None of the conference participants live the story.  They're at the workshop to learn to tell the story; to write the script for the actors who will be telling the story to donors.  Like journalists.  Flies on the wall.  Reporting a story.  Each executive lives in solid middle class home, drives a reliable, if not beautiful, vehicle, has a bank account with a positive balance and network of support through peers, alumni and middle class families of origin.  At the lunch break, they revert back to their personal stories; the emotional stress of sending their first child off to college, an upcoming vacation, their top of the line medical care experience, or their best time ever in the recent marathon.  They share multiple degrees in education, specialization and certifications, and years of focus in adding to their skills and tools.  Luxuries their clients would never dream of owning.

After lunch, the executives go back to working on the task at hand; building convincing and real stories to tell their donors and supporters.  They feel genuine empathy for the cause they selected to devote their time to - but they remain outsiders; foreigners who visit far away countries well equipped with translation apps and guide books; movie goers who shed tears as they leave the theater and lock their doors as they head for the safety of home.   

Everything I know about solving community and cultural issues builds off the premise that the beginning step is to see the people who are living the problem as their own solution.  The solution cannot be brought in from the outside.  Every program developed to serve "them" has limited positive effect.  "Them" must develop their own program and implement it themselves because they best know the terrain.  They appreciate and adopt new tools to overcome challenges.  Outside resources are certainly beneficial in creating desperately needed time and space for the seeds of change to sprout and gain strength.  Those who come from a place of safety and health are great partners and leaders to those who have heavier burdens to carry.  But, the people of the problem must be the people who own the solution.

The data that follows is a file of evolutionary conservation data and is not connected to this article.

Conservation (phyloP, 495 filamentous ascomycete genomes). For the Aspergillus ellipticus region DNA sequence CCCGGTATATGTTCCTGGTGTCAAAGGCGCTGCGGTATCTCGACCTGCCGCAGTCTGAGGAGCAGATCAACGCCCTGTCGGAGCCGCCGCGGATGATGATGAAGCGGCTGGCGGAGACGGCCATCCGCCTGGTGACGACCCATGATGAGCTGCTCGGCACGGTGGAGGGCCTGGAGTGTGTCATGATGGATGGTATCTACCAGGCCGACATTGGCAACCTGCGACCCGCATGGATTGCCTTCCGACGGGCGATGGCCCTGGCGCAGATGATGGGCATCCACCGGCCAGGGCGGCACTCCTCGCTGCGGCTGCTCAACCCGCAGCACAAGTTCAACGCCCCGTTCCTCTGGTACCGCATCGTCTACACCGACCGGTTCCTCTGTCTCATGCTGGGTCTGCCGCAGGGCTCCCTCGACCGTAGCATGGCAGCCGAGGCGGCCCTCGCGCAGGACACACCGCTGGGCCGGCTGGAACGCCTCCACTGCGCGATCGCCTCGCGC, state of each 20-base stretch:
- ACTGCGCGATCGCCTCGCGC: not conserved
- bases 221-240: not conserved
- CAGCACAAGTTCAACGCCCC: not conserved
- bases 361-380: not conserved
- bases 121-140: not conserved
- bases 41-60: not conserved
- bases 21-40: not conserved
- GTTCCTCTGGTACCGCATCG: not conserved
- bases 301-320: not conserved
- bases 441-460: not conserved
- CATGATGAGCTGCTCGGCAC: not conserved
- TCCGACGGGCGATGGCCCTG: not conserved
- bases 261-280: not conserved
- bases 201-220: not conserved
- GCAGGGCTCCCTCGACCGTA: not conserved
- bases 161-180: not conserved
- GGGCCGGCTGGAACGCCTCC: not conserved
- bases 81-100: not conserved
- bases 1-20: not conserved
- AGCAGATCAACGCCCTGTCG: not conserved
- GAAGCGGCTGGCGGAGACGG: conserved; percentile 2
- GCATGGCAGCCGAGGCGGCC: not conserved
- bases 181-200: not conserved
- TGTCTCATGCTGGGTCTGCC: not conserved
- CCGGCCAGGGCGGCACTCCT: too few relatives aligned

I am walking away from the nonprofit fundraising field.  I don't fit in.  I am exhausted by the posturing and pretending to fit in exercise each time I try to interact and build bridges.  There is no need for bridges.  No one is looking for them.  Nonprofits are disconnected from the people they are claiming to serve and its is the standard accepted.   

I am a solid product of child abuse, poverty and ignorance.  I worked my way through college to excel in economics, politics and community organization so I could help change the lives of others like me.  But, the field is set.  The players are selected from rosters I will never be on.  The season schedule was set decades ago and is not open for discussion.   No one is recruiting for players like me and I will very rarely come across another player in the game who plays for the reasons I did or is able to connect with me at the level needed to shift the picture.  We own the problem.  For some reason, we are blocked from owning the solution.   

At least, please, learn to tell my story right.  Your donors can't see through the bull because they, by necessity, come from the same culture you do.  But, I can.  It's disturbing.  You wouldn't get a degree in rug making and then go to India and claim to be an expert on rug making, right?